Regime change

Ukraine is in the eye of dramatic changes. President Viktor Yanukovych, who till a few days ago seemed to enjoy an iron grip over power, has not only been ousted but also, he is on the run now.

While it was the Ukrainian parliament that eventually forced him out, it was mass protests, which peaked last week that rendered shaky Yanukovych’s position as president. Violent unrest has engulfed Kiev and other cities since November. The protests erupted initially over Yanukovych’s rejection of a trade deal with the European Union, in favour of a closer embrace with Russia. Over time, the protestors demanded Yanukovych’s resignation. The president extended several concessions to quell the protests, the most recent being a compromise deal that provided for a new national unity government, constitutional changes to hand powers back to parliament and early elections. A day later, parliament voted to force the Ukrainian strongman out of power.

His ouster appears to have put a lid on the violent unrest. However, the respite is at best temporary. For one, Yanukovych continues to enjoy support in eastern Ukraine. Leaders here are questioning the legitimacy of the new government. The possibility of them challenging the new government resulting in a civil war, even a fragmentation of Ukraine looms. Besides, the army has remained neutral so far unlike the police, which has sworn allegiance to the new government. Should the army throw its weight behind Yanukovych, the balance may tilt in his favour again.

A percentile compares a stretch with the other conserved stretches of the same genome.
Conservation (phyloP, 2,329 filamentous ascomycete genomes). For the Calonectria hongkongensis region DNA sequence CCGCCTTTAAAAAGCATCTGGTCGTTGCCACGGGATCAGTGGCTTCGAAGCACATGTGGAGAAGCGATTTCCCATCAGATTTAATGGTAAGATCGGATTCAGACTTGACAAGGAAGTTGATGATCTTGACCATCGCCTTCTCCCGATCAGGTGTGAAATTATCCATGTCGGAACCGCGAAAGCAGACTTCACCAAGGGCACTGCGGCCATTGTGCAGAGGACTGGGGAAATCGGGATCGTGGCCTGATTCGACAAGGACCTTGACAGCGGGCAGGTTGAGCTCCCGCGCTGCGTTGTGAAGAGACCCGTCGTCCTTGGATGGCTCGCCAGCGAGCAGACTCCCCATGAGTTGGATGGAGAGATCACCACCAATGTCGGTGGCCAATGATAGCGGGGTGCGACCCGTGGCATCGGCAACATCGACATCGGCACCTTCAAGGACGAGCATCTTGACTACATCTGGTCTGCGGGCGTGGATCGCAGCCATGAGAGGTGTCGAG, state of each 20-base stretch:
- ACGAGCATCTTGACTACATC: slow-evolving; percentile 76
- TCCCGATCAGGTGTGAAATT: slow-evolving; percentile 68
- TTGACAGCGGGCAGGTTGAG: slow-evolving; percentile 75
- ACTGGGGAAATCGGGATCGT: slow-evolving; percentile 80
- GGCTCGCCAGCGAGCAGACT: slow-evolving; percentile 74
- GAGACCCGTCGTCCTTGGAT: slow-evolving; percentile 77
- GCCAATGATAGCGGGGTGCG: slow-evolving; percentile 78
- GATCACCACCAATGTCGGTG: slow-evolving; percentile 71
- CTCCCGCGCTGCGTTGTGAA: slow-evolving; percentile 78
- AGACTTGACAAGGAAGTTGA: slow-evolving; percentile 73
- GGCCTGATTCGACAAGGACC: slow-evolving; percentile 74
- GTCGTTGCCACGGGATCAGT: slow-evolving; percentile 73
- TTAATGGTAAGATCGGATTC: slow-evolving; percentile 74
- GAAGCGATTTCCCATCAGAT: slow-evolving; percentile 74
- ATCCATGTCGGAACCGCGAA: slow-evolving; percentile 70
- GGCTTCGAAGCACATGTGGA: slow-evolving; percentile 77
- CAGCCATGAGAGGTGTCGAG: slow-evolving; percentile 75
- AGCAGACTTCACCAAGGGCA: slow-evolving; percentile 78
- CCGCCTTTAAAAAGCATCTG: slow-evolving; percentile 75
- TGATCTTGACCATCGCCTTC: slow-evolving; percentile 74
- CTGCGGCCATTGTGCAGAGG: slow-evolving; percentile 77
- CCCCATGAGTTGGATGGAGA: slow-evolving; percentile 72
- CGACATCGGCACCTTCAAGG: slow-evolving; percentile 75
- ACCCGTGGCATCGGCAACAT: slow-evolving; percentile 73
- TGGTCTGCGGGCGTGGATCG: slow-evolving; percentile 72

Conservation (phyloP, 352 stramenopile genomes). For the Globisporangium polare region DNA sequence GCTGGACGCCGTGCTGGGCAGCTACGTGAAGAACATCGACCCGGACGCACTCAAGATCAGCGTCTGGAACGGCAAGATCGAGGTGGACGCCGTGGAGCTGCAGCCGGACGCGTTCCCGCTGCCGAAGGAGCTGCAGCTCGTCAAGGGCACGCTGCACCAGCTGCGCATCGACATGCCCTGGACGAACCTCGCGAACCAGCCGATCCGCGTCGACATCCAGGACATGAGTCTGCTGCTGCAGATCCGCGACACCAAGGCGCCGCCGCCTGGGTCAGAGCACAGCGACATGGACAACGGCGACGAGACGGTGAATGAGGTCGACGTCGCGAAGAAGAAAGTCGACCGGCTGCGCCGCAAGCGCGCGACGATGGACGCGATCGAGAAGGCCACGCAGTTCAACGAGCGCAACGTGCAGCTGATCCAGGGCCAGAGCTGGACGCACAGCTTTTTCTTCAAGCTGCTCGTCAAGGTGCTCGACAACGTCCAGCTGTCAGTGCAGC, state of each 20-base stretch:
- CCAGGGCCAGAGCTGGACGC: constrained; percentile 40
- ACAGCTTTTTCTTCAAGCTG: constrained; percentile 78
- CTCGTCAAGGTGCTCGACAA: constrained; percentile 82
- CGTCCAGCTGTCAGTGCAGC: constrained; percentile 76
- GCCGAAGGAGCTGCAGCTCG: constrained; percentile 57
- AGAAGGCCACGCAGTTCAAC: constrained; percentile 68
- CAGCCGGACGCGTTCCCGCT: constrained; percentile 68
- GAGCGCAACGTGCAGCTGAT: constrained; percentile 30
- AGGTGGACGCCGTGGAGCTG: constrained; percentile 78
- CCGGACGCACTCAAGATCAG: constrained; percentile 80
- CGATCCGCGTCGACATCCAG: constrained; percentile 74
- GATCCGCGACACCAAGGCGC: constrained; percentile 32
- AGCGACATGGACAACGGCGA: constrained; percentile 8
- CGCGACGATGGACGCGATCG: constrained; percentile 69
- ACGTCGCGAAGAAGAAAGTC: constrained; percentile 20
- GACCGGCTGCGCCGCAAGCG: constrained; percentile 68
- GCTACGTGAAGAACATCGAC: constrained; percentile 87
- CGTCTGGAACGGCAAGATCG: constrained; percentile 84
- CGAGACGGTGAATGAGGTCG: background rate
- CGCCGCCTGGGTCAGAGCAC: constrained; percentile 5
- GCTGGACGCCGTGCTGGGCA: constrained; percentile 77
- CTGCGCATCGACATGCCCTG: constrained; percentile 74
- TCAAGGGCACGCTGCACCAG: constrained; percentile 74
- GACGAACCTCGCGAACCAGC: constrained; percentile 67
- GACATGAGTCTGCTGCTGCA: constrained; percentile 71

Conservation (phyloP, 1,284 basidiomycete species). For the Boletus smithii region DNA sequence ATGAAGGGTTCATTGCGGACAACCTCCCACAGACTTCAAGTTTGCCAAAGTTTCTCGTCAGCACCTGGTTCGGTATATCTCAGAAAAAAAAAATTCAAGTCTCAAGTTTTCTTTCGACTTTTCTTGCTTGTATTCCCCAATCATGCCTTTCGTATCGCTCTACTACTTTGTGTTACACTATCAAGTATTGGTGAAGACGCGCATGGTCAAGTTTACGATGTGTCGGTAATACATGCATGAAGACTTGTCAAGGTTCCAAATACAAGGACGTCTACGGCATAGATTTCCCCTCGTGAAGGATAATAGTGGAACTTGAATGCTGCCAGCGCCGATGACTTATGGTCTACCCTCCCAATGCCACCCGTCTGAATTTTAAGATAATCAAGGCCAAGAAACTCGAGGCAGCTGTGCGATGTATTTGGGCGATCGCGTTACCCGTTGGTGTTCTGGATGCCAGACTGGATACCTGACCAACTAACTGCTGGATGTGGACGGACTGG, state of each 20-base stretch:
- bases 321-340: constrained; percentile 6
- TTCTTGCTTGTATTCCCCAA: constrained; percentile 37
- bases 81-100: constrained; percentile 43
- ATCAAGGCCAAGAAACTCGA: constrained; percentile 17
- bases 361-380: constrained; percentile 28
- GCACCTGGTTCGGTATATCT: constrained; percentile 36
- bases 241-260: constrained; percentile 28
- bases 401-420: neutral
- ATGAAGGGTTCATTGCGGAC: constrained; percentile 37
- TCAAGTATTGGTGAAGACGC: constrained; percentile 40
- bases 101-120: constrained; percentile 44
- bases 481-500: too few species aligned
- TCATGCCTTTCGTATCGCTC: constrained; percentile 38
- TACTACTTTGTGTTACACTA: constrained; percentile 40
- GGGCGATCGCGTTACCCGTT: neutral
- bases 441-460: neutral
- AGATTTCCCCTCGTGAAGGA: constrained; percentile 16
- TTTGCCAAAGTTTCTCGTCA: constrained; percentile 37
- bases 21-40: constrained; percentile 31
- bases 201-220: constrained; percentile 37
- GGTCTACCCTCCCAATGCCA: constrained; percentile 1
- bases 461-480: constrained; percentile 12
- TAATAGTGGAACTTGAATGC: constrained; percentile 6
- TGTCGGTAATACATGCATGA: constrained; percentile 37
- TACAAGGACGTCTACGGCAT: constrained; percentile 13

The reverberations of Yanukovych’s ouster will be felt far beyond Ukraine’s borders. It is well-known that the US and EU backed the opposition’s protests. Ukraine’s new rulers have promised to prioritize Kiev’s European integration. This is being celebrated in western capitals. Yanukovych’s ouster is no doubt a setback for Russia. But the tide could change soon. The Ukrainian economy is in a shambles and the EU is hardly in a position to extend Kiev the kind of largesse that Russia had promised Yanukovych recently. It is likely that the EU and Ukraine’s new government will sign the agreement that Yanukovych had rejected earlier. But such a step is merely symbolic.  Once the euphoria of regime change dies down in Kiev, Ukrainians will expect an improvement in their economy. And should Russia raise gas prices it could deepen Ukraine’s economic crisis. This could bring Ukrainians back to the streets again.

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